One obvious result of consumers carrying more streaming subscriptions is paying more each month for those services. Nielsen survey data show that the majority (53%) of streamers now spend at least $20 a month on streaming services, and most (56%) cite cost as the primary reason for not adding more services. Beyond cost, the increasing number of services can make finding content more challenging. Nielsen reports that nearly half (46%) of viewers find it “harder to find the video streaming content they want” – and nearly two-thirds (64%) of viewers “wish there was a bundled video streaming service.” Count comedian and media industry expert Jim Gaffigan among that group… 

jim gaffigan tweet

Regardless of which and how many streaming services consumers ultimately subscribe to, viewers are still the clear winners – the islands in a free-flowing stream of premium content. Bolstered by increased viewer demand for on-demand programming, 2021 saw a record number (559) of scripted original series across Broadcast, Cable, and streaming services, according to data compiled by FX Research. More time spent watching more programs on more ad-supported streaming services means more opportunities for Cox Media advertisers to reach more viewers when combining TV and TV Everywhere solutions!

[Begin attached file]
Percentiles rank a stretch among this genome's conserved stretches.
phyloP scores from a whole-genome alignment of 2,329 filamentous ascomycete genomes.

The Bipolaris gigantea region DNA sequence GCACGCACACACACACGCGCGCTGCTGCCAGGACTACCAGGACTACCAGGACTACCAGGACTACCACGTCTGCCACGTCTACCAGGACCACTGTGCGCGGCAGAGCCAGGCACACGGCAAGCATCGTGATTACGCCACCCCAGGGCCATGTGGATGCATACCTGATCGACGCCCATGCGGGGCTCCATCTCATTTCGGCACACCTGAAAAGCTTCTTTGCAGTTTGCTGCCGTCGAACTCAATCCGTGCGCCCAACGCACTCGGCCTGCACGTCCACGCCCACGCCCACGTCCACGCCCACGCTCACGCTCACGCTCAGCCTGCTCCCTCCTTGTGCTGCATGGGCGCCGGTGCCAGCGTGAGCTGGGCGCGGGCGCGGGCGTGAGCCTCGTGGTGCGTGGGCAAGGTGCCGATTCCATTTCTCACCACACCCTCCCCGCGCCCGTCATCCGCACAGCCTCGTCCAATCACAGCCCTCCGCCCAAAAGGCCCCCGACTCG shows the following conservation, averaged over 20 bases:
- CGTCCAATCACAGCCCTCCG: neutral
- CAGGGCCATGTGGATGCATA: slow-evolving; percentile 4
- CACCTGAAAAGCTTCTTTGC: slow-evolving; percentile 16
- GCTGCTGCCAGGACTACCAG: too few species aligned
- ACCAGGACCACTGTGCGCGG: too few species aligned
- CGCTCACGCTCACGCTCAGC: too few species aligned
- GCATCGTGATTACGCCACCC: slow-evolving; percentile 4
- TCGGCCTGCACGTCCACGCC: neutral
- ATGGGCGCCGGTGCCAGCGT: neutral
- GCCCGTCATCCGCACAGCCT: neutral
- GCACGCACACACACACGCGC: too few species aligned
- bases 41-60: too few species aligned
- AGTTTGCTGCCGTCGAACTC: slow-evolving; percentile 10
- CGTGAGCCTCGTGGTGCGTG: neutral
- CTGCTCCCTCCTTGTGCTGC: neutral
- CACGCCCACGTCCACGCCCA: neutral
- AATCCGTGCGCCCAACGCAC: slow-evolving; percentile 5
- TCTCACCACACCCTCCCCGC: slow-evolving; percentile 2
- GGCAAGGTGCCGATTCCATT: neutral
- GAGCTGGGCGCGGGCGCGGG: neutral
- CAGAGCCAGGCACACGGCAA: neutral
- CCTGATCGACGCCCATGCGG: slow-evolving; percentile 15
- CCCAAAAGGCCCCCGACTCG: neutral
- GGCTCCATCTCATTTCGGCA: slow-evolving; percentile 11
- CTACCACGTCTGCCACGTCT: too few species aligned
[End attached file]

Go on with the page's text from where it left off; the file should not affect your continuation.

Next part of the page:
Follow us here for more Audience Insights updates, and feel free to contact Cox Media with questions or topic suggestions for future posts. Also, check out our recent, related blog on consumer trends in video consumption.

About the Author

David Gustafson

As Cox Media’s Director of Linear & Audience Research, David plays a key role in the company’s usage and interpretation of TV audience data. With more than two decades of industry experience, David currently is a member of the Nielsen Local Policy Guidelines Committee (PGC) and VAB Measurement Innovation Task Force, as well as client advisor to Comscore. Known as “The Professor,” David’s articles combine his passion for writing with a penchant for concisely explaining complex topics.